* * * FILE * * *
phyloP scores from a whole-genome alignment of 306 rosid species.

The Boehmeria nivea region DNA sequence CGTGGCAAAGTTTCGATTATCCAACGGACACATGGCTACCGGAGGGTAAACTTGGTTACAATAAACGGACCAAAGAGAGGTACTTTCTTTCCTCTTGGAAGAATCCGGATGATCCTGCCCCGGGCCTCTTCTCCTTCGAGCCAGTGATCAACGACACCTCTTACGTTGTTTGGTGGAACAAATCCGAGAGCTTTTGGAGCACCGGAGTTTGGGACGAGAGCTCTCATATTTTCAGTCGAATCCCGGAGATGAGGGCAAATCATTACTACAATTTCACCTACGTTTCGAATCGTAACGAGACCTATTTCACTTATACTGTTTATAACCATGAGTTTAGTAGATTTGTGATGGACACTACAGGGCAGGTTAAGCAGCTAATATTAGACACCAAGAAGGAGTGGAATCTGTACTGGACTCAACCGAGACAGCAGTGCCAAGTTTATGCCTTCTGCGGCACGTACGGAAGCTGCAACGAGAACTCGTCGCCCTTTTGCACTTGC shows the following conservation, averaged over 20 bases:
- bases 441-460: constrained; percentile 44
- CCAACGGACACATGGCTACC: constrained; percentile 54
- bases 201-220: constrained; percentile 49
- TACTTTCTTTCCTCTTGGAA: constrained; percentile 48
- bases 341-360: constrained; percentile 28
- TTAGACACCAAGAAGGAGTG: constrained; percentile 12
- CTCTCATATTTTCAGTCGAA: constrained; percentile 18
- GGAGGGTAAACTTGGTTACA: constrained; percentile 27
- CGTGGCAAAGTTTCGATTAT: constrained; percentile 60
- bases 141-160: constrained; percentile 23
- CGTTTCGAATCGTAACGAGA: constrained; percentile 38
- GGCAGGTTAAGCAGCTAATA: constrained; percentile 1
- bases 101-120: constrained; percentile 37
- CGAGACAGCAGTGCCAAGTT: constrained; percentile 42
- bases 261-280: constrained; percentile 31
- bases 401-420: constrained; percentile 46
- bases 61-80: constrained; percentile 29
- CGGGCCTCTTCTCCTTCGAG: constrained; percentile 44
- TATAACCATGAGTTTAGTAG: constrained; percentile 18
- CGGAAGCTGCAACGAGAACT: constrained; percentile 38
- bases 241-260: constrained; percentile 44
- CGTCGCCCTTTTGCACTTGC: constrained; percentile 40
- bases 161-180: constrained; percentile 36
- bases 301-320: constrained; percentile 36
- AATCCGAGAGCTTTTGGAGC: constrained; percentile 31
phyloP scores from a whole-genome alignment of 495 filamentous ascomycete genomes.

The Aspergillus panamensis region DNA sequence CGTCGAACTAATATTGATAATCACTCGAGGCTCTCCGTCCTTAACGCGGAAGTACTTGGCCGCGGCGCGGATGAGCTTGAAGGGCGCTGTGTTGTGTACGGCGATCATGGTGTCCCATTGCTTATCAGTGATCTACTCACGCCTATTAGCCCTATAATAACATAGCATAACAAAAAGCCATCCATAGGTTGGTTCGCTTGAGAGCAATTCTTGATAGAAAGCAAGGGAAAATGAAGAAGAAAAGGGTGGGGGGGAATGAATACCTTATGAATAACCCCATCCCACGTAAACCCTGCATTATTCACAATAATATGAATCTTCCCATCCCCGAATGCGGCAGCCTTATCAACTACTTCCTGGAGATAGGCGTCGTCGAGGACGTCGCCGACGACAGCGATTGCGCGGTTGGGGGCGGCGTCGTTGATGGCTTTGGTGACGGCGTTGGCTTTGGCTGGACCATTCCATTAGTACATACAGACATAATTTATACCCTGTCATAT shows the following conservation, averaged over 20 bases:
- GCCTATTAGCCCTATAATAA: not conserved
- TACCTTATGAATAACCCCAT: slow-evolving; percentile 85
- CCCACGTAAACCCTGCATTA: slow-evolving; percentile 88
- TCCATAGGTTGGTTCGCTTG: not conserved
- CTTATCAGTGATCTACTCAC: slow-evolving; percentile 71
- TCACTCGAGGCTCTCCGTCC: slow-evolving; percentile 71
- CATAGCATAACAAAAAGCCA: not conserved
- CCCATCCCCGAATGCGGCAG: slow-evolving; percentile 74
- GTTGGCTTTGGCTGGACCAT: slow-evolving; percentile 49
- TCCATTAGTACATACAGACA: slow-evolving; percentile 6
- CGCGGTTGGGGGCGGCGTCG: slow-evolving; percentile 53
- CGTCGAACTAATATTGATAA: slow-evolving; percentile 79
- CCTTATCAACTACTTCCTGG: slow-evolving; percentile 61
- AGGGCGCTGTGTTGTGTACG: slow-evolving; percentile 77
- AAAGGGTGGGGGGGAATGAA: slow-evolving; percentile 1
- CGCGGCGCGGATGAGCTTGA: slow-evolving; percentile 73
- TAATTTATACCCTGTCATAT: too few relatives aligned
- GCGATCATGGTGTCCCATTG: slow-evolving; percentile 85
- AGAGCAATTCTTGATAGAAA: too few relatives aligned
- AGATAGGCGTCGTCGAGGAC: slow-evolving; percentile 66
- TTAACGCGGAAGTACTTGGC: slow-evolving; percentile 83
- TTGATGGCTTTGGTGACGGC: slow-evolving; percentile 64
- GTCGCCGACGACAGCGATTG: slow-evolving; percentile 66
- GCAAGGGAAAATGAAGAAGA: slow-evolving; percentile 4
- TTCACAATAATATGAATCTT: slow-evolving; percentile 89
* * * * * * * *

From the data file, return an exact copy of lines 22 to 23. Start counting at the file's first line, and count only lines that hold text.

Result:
- CGGAAGCTGCAACGAGAACT: constrained; percentile 38
- bases 241-260: constrained; percentile 44